While the official news is that we are out of a recession, unemployment remains very high and homeowners are still under the pressure of falling real estate prices. Because there is still plenty of economic pressure on consumers, it would be fair to assume that travel and tourism stocks should be suffering. However, this simply isn't the case. Hotel stocks in particular have been on the rebound since early 2009 and, more recently, have been in a consolidation within their overall uptrends. The stock market is a forward-looking mechanism and perhaps investors have been pricing in a recovery down the road. While the hotel stocks generally remain in a consolidation, some are starting to see an increase in buying and are pushing toward the tops of their recent trading ranges.
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In fact, Wyndham Worldwide Corporation (NYSE:WYN) is actually attempting to clear its current base. WYN rallied steadily higher from July 2009 through April 2010, more than doubling in price. Usually a stock needs to take a breather after such a strong rally, and WYN was no exception. WYN topped out in late April and suffered through some bouts of sharp selling. While the price action was certainly weak, buyers stepped into the stock in the low $20s. WYN began to settle down and continued to work on building a base. Buyers have been stepping up in WYN and it is now attempting a breakout. The high $27 range is the area to watch now; a failure at this level could mean a move back down toward $25-$26.
Marriott International (NYSE:MAR) is another hotel stock that has performed well since 2009. While the rally was not as strong as it was for WYN, the price action in MAR overall has been healthy. MAR also began building a base in late April after a sharp climax rally into the $38 level. This level became an emotional high, and may act as stiff resistance moving forward. MAR is lagging WYN in that it is not yet testing for a breakout, but it did clear an important level near $36. This area would be an area to key off of moving forward to see if buyers continue to support any pullbacks. If MAR can hold in this area, it may build enough energy for a breakout at the $38 level.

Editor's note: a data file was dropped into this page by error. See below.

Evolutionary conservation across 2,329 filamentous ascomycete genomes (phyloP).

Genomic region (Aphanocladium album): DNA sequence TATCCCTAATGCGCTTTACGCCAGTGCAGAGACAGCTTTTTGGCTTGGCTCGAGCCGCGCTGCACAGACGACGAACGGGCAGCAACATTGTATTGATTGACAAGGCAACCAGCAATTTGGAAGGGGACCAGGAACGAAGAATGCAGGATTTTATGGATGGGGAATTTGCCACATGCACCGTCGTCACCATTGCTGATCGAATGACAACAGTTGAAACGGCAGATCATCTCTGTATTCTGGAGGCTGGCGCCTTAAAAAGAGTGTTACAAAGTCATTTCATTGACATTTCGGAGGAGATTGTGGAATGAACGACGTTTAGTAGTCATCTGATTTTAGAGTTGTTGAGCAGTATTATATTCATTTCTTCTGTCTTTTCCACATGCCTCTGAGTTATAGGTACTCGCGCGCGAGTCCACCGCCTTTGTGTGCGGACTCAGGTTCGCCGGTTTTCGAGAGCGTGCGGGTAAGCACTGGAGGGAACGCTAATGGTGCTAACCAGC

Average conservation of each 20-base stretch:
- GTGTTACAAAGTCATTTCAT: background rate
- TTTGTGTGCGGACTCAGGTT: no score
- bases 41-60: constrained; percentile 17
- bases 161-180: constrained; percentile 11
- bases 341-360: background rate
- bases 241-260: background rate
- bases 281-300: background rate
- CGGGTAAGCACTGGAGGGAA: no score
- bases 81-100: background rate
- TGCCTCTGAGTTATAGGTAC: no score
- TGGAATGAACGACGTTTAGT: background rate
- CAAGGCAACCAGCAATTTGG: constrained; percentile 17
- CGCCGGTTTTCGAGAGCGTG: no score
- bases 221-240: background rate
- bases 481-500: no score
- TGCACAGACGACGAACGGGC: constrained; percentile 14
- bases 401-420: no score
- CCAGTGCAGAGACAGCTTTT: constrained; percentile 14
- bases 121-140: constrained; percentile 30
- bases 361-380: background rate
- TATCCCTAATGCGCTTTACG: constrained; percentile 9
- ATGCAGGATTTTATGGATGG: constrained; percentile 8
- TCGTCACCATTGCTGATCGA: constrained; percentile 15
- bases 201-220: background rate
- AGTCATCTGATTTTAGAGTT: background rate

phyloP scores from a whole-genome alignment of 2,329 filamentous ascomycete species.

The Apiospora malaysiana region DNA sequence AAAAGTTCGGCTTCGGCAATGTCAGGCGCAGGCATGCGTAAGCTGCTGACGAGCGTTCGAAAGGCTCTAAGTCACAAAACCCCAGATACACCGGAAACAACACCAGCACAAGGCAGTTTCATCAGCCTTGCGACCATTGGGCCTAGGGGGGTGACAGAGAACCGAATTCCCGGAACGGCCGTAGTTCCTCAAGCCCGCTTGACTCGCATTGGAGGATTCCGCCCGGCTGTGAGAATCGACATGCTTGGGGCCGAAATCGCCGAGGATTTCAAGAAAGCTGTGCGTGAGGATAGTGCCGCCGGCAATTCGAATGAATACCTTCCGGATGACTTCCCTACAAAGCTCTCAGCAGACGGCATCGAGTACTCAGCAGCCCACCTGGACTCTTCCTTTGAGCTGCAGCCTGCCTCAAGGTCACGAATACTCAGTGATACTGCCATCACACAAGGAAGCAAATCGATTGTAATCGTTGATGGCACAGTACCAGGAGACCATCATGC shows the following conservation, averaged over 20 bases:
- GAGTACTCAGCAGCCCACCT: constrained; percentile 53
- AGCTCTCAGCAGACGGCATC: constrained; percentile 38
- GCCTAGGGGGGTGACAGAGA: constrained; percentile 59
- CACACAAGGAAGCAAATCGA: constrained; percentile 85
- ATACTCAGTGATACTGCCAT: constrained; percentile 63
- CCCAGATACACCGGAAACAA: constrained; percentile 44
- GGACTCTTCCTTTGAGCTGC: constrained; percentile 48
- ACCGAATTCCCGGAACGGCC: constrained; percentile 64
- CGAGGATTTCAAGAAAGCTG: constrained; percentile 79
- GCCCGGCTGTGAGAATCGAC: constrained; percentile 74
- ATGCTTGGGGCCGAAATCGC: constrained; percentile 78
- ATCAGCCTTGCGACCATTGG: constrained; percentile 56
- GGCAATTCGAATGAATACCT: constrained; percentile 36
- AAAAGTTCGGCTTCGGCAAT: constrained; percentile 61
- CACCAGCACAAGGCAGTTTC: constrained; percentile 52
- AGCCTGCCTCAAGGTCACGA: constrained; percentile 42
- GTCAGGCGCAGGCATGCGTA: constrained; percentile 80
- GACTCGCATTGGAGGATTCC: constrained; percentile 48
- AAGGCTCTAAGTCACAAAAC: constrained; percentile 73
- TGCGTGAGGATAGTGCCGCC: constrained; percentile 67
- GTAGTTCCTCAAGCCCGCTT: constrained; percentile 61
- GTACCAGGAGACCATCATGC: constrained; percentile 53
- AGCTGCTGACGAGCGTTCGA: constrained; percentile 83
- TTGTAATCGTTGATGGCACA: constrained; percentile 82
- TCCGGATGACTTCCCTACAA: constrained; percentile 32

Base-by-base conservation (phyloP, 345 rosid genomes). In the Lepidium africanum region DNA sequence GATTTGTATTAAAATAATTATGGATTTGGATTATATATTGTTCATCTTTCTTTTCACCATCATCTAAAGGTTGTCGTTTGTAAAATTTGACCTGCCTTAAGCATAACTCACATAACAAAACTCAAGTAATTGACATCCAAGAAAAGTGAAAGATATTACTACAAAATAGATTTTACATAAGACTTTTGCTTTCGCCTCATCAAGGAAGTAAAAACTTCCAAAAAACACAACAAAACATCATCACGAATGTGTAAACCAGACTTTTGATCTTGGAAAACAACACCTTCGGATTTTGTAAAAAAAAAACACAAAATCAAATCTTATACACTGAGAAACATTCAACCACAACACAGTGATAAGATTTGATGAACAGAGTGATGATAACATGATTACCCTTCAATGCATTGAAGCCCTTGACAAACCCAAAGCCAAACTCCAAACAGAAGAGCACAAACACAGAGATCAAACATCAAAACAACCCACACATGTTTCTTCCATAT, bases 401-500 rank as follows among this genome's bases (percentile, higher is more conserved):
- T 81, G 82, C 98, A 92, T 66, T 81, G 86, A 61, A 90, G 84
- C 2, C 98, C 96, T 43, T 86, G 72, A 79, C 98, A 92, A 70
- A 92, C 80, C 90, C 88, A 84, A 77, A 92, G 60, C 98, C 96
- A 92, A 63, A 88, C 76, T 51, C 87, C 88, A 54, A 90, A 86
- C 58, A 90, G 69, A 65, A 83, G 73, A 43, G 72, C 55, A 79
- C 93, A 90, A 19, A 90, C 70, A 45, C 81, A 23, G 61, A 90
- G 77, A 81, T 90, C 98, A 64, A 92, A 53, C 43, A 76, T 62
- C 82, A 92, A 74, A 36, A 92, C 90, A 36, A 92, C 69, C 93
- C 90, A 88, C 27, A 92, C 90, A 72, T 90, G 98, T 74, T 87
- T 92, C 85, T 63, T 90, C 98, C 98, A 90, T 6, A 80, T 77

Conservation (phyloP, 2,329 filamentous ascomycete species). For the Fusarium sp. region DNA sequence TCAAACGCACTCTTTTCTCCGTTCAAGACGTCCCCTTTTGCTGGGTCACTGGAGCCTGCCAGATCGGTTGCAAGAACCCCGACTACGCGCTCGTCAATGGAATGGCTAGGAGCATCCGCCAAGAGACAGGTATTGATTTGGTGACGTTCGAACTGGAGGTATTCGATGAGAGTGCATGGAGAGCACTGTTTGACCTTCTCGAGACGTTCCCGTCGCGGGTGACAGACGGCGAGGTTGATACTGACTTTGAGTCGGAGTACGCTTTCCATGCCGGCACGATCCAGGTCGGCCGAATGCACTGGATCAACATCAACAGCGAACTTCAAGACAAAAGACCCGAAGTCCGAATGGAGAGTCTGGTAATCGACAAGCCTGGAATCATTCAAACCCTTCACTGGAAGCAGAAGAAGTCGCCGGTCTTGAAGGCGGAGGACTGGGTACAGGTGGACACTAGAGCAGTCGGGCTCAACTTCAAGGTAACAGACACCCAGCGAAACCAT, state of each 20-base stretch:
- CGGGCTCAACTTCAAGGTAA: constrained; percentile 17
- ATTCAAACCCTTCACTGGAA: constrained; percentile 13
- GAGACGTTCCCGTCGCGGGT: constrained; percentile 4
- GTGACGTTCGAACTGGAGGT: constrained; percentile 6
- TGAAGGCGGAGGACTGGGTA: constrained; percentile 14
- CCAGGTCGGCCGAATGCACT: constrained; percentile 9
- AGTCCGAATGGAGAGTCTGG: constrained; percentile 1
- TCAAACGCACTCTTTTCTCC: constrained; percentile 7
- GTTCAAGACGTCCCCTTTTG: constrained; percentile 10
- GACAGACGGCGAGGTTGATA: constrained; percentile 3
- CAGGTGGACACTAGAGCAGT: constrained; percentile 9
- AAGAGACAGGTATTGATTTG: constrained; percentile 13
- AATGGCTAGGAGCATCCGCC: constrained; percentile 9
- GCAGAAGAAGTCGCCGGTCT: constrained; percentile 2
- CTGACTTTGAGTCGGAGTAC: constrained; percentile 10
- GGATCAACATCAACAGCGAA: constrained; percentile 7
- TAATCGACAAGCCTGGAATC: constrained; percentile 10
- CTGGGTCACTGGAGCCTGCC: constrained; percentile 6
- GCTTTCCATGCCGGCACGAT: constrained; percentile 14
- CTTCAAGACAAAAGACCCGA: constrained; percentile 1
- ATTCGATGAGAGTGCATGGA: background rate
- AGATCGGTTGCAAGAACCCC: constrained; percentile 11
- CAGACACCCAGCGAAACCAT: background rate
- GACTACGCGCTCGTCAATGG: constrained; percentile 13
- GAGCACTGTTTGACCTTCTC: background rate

Starwood Hotels & Resorts World (NYSE:HOT) is in a similar pattern to MAR. HOT has been building a base over the past few months and recently cleared an important resistance level just over $50. The lower half of this base is taking the shape of an inverse head and shoulders and with HOT clearing the neckline it could be on its way to a full-fledged breakout soon.
Gaylord Entertainment Company (NYSE:GET) is another hotel stock attempting to complete a longer term consolidation. GET suffered through a nasty pullback in early May, as it fell from $34 to $24 in just a few days. Notice how GET would swing wildly as market participants struggled with the change in character for the stock. However, as time passed, GET began to trade more smoothly and the swings were much smaller. GET has been able rebound from the low $20s and settle into a tighter consolidation in the upper $20s over the past three months. GET is now attempting to clear this range, and despite the stiff resistance likely ahead at $34, it could be a stock to watch. The $30 are is the key area to watch in the near term as it has been holding GET back over the past several weeks.
The Bottom Line
Whether you agree with the shocking headline that the recession has been over since June, 2009, the bottom line is that the hotel stocks have been performing quite well for a long time. In fact, some of these stocks are right back to where they were when the recession officially began in 2007. The real key for traders is to understand that the economy and the stock market are not in sync on the time scale. The stock market is forward looking while economic measures are, by their nature, backwards looking. The hotel stocks are knocking on an important door here, as they approach a test of the tops of the bases they have been building for several months. A move above resistance could catapult them much higher.
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At the time of writing, Joey Fundora did not own shares in any of the companies mentioned in this article.